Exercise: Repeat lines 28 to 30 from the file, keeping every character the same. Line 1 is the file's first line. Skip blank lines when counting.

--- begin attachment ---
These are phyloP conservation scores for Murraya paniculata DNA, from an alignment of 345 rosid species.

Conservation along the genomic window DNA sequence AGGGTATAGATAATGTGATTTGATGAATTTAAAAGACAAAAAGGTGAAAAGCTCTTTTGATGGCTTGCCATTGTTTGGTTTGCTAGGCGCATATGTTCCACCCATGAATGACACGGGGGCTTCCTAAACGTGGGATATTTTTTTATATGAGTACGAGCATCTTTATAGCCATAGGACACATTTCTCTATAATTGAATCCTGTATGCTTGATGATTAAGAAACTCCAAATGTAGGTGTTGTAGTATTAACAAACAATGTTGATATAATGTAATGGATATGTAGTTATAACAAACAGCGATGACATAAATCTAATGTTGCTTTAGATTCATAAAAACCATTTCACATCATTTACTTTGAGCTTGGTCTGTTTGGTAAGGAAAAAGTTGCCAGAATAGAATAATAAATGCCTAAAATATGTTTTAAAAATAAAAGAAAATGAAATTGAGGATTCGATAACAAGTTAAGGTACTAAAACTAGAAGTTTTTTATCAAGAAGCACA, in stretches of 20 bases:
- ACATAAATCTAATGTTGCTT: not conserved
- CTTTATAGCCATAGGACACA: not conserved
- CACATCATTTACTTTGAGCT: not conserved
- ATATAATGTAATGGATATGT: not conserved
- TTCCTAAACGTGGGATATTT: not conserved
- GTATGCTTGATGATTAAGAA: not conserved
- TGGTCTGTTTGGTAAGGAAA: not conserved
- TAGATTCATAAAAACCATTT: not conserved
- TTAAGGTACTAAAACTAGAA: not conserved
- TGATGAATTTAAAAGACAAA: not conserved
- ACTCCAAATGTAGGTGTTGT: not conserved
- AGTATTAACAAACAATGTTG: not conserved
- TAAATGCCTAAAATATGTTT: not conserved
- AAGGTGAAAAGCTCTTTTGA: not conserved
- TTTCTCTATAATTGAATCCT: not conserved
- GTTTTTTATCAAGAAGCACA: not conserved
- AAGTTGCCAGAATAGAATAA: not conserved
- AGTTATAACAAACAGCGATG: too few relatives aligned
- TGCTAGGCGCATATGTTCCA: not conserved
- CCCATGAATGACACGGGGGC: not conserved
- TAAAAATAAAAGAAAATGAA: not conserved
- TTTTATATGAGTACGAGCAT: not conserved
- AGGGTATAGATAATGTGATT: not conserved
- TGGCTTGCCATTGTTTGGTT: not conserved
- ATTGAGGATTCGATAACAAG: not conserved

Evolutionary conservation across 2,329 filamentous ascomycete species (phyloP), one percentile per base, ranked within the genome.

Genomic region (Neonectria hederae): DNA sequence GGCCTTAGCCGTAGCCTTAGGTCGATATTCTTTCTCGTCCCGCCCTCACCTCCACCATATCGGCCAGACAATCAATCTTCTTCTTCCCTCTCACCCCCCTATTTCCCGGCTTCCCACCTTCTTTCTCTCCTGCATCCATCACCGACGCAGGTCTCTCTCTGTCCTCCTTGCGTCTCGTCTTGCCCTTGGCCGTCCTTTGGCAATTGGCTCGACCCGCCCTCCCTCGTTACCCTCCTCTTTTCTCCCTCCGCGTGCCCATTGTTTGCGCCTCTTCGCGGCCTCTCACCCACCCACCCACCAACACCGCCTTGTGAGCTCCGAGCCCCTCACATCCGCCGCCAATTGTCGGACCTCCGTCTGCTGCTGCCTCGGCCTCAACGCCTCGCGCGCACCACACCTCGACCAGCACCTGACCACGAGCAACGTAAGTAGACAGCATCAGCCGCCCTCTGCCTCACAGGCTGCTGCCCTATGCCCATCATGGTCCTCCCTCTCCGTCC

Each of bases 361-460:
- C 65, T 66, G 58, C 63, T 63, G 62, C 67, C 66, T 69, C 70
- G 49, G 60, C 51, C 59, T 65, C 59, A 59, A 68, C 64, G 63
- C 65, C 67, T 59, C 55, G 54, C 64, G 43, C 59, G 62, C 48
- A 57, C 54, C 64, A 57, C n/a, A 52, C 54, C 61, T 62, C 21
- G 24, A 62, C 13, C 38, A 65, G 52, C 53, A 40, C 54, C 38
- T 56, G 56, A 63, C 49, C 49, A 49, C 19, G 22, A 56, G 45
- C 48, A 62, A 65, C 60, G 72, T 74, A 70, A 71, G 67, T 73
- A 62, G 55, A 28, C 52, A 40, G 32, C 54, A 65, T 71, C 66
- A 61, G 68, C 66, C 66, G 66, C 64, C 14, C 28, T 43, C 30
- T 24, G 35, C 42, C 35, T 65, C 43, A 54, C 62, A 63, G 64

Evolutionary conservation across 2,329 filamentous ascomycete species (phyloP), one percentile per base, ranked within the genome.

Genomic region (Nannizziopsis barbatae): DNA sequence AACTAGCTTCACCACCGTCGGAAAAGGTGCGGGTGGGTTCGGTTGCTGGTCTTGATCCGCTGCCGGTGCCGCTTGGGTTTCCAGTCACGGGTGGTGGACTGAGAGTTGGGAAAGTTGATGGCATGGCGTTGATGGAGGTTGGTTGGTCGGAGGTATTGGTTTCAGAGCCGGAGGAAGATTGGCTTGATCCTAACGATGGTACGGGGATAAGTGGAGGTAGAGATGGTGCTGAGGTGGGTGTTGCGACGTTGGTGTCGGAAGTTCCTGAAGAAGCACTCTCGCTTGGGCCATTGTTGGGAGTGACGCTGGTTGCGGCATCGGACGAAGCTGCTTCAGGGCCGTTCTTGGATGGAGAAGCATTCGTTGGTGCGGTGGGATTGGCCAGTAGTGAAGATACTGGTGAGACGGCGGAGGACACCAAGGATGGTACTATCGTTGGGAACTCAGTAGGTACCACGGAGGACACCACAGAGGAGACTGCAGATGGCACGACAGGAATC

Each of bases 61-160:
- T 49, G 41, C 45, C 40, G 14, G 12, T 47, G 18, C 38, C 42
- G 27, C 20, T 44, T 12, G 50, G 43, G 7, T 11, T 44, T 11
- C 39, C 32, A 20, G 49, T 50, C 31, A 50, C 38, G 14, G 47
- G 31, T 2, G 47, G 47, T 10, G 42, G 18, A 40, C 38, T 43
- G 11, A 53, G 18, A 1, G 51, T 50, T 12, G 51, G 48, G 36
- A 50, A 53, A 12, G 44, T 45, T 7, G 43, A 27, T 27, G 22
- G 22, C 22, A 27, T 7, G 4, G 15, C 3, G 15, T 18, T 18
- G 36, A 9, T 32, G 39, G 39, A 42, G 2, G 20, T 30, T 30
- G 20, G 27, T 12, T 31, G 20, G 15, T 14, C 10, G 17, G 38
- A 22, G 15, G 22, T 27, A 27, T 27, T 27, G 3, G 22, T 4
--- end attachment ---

Evolutionary conservation across 2,329 filamentous ascomycete species (phyloP), one percentile per base, ranked within the genome.

Genomic region (Neonectria hederae): DNA sequence GGCCTTAGCCGTAGCCTTAGGTCGATATTCTTTCTCGTCCCGCCCTCACCTCCACCATATCGGCCAGACAATCAATCTTCTTCTTCCCTCTCACCCCCCTATTTCCCGGCTTCCCACCTTCTTTCTCTCCTGCATCCATCACCGACGCAGGTCTCTCTCTGTCCTCCTTGCGTCTCGTCTTGCCCTTGGCCGTCCTTTGGCAATTGGCTCGACCCGCCCTCCCTCGTTACCCTCCTCTTTTCTCCCTCCGCGTGCCCATTGTTTGCGCCTCTTCGCGGCCTCTCACCCACCCACCCACCAACACCGCCTTGTGAGCTCCGAGCCCCTCACATCCGCCGCCAATTGTCGGACCTCCGTCTGCTGCTGCCTCGGCCTCAACGCCTCGCGCGCACCACACCTCGACCAGCACCTGACCACGAGCAACGTAAGTAGACAGCATCAGCCGCCCTCTGCCTCACAGGCTGCTGCCCTATGCCCATCATGGTCCTCCCTCTCCGTCC

Each of bases 361-460: